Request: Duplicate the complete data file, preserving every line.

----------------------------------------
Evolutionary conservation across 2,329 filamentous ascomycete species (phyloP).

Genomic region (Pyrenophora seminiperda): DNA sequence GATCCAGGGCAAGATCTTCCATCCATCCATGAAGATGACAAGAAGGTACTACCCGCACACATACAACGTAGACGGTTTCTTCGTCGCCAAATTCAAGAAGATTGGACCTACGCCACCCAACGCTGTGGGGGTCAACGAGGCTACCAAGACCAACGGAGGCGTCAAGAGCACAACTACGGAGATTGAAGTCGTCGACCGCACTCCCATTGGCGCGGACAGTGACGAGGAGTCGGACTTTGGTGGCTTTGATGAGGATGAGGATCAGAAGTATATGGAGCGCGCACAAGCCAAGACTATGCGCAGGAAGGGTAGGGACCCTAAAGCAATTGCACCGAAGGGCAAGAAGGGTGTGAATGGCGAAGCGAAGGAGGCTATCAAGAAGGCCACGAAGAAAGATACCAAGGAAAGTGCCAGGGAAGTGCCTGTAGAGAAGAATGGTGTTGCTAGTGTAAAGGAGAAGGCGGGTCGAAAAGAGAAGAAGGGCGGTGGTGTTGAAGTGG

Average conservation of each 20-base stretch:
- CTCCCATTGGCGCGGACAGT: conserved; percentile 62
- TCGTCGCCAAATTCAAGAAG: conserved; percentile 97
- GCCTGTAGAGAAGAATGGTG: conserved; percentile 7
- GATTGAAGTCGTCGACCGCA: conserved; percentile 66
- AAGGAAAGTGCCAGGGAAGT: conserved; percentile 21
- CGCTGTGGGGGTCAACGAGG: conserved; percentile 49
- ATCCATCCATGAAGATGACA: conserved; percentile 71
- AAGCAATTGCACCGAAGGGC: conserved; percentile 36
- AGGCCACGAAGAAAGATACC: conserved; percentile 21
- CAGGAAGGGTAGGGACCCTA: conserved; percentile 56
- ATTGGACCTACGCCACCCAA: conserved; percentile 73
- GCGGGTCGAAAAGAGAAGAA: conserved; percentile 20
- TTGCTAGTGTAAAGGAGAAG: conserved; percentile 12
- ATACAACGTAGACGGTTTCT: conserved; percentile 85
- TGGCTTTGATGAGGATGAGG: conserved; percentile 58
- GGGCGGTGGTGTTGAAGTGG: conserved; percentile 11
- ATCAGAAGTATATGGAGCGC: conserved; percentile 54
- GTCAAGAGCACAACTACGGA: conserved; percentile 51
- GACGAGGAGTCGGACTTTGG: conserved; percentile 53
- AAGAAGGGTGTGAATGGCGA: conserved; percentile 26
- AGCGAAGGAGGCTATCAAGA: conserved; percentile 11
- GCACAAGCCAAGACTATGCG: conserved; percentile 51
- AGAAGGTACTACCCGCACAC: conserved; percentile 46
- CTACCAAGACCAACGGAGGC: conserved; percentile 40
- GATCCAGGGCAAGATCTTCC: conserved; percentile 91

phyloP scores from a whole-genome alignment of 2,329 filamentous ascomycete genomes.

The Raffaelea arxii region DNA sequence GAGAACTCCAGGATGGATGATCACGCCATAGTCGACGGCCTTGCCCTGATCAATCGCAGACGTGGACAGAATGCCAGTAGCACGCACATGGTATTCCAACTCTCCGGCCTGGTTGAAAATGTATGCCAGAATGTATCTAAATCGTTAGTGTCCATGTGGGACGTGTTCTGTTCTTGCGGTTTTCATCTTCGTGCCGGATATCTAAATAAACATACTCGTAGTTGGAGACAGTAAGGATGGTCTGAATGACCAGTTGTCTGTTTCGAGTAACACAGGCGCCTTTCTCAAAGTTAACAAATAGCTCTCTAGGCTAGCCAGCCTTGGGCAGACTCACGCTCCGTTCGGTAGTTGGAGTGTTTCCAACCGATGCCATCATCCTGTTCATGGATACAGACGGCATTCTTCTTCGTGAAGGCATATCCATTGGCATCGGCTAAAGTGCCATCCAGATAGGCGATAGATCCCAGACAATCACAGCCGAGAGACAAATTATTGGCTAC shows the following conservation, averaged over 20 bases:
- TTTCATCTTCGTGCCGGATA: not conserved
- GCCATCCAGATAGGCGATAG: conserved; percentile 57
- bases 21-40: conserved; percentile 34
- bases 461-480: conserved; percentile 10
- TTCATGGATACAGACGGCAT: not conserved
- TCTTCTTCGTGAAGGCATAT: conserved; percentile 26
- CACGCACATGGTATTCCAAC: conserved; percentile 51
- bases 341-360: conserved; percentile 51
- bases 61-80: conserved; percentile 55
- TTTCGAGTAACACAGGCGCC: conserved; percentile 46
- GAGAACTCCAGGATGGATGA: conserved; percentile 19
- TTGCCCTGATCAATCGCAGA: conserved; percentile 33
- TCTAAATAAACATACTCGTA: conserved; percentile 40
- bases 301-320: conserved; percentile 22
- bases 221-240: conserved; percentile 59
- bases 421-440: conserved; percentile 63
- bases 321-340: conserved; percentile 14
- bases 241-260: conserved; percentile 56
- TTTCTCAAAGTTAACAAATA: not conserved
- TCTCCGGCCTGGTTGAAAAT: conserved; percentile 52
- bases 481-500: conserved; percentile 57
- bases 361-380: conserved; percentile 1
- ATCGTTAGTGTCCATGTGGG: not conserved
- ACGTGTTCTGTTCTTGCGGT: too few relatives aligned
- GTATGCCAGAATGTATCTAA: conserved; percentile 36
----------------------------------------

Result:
Evolutionary conservation across 2,329 filamentous ascomycete species (phyloP).

Genomic region (Pyrenophora seminiperda): DNA sequence GATCCAGGGCAAGATCTTCCATCCATCCATGAAGATGACAAGAAGGTACTACCCGCACACATACAACGTAGACGGTTTCTTCGTCGCCAAATTCAAGAAGATTGGACCTACGCCACCCAACGCTGTGGGGGTCAACGAGGCTACCAAGACCAACGGAGGCGTCAAGAGCACAACTACGGAGATTGAAGTCGTCGACCGCACTCCCATTGGCGCGGACAGTGACGAGGAGTCGGACTTTGGTGGCTTTGATGAGGATGAGGATCAGAAGTATATGGAGCGCGCACAAGCCAAGACTATGCGCAGGAAGGGTAGGGACCCTAAAGCAATTGCACCGAAGGGCAAGAAGGGTGTGAATGGCGAAGCGAAGGAGGCTATCAAGAAGGCCACGAAGAAAGATACCAAGGAAAGTGCCAGGGAAGTGCCTGTAGAGAAGAATGGTGTTGCTAGTGTAAAGGAGAAGGCGGGTCGAAAAGAGAAGAAGGGCGGTGGTGTTGAAGTGG

Average conservation of each 20-base stretch:
- CTCCCATTGGCGCGGACAGT: conserved; percentile 62
- TCGTCGCCAAATTCAAGAAG: conserved; percentile 97
- GCCTGTAGAGAAGAATGGTG: conserved; percentile 7
- GATTGAAGTCGTCGACCGCA: conserved; percentile 66
- AAGGAAAGTGCCAGGGAAGT: conserved; percentile 21
- CGCTGTGGGGGTCAACGAGG: conserved; percentile 49
- ATCCATCCATGAAGATGACA: conserved; percentile 71
- AAGCAATTGCACCGAAGGGC: conserved; percentile 36
- AGGCCACGAAGAAAGATACC: conserved; percentile 21
- CAGGAAGGGTAGGGACCCTA: conserved; percentile 56
- ATTGGACCTACGCCACCCAA: conserved; percentile 73
- GCGGGTCGAAAAGAGAAGAA: conserved; percentile 20
- TTGCTAGTGTAAAGGAGAAG: conserved; percentile 12
- ATACAACGTAGACGGTTTCT: conserved; percentile 85
- TGGCTTTGATGAGGATGAGG: conserved; percentile 58
- GGGCGGTGGTGTTGAAGTGG: conserved; percentile 11
- ATCAGAAGTATATGGAGCGC: conserved; percentile 54
- GTCAAGAGCACAACTACGGA: conserved; percentile 51
- GACGAGGAGTCGGACTTTGG: conserved; percentile 53
- AAGAAGGGTGTGAATGGCGA: conserved; percentile 26
- AGCGAAGGAGGCTATCAAGA: conserved; percentile 11
- GCACAAGCCAAGACTATGCG: conserved; percentile 51
- AGAAGGTACTACCCGCACAC: conserved; percentile 46
- CTACCAAGACCAACGGAGGC: conserved; percentile 40
- GATCCAGGGCAAGATCTTCC: conserved; percentile 91

phyloP scores from a whole-genome alignment of 2,329 filamentous ascomycete genomes.

The Raffaelea arxii region DNA sequence GAGAACTCCAGGATGGATGATCACGCCATAGTCGACGGCCTTGCCCTGATCAATCGCAGACGTGGACAGAATGCCAGTAGCACGCACATGGTATTCCAACTCTCCGGCCTGGTTGAAAATGTATGCCAGAATGTATCTAAATCGTTAGTGTCCATGTGGGACGTGTTCTGTTCTTGCGGTTTTCATCTTCGTGCCGGATATCTAAATAAACATACTCGTAGTTGGAGACAGTAAGGATGGTCTGAATGACCAGTTGTCTGTTTCGAGTAACACAGGCGCCTTTCTCAAAGTTAACAAATAGCTCTCTAGGCTAGCCAGCCTTGGGCAGACTCACGCTCCGTTCGGTAGTTGGAGTGTTTCCAACCGATGCCATCATCCTGTTCATGGATACAGACGGCATTCTTCTTCGTGAAGGCATATCCATTGGCATCGGCTAAAGTGCCATCCAGATAGGCGATAGATCCCAGACAATCACAGCCGAGAGACAAATTATTGGCTAC shows the following conservation, averaged over 20 bases:
- TTTCATCTTCGTGCCGGATA: not conserved
- GCCATCCAGATAGGCGATAG: conserved; percentile 57
- bases 21-40: conserved; percentile 34
- bases 461-480: conserved; percentile 10
- TTCATGGATACAGACGGCAT: not conserved
- TCTTCTTCGTGAAGGCATAT: conserved; percentile 26
- CACGCACATGGTATTCCAAC: conserved; percentile 51
- bases 341-360: conserved; percentile 51
- bases 61-80: conserved; percentile 55
- TTTCGAGTAACACAGGCGCC: conserved; percentile 46
- GAGAACTCCAGGATGGATGA: conserved; percentile 19
- TTGCCCTGATCAATCGCAGA: conserved; percentile 33
- TCTAAATAAACATACTCGTA: conserved; percentile 40
- bases 301-320: conserved; percentile 22
- bases 221-240: conserved; percentile 59
- bases 421-440: conserved; percentile 63
- bases 321-340: conserved; percentile 14
- bases 241-260: conserved; percentile 56
- TTTCTCAAAGTTAACAAATA: not conserved
- TCTCCGGCCTGGTTGAAAAT: conserved; percentile 52
- bases 481-500: conserved; percentile 57
- bases 361-380: conserved; percentile 1
- ATCGTTAGTGTCCATGTGGG: not conserved
- ACGTGTTCTGTTCTTGCGGT: too few relatives aligned
- GTATGCCAGAATGTATCTAA: conserved; percentile 36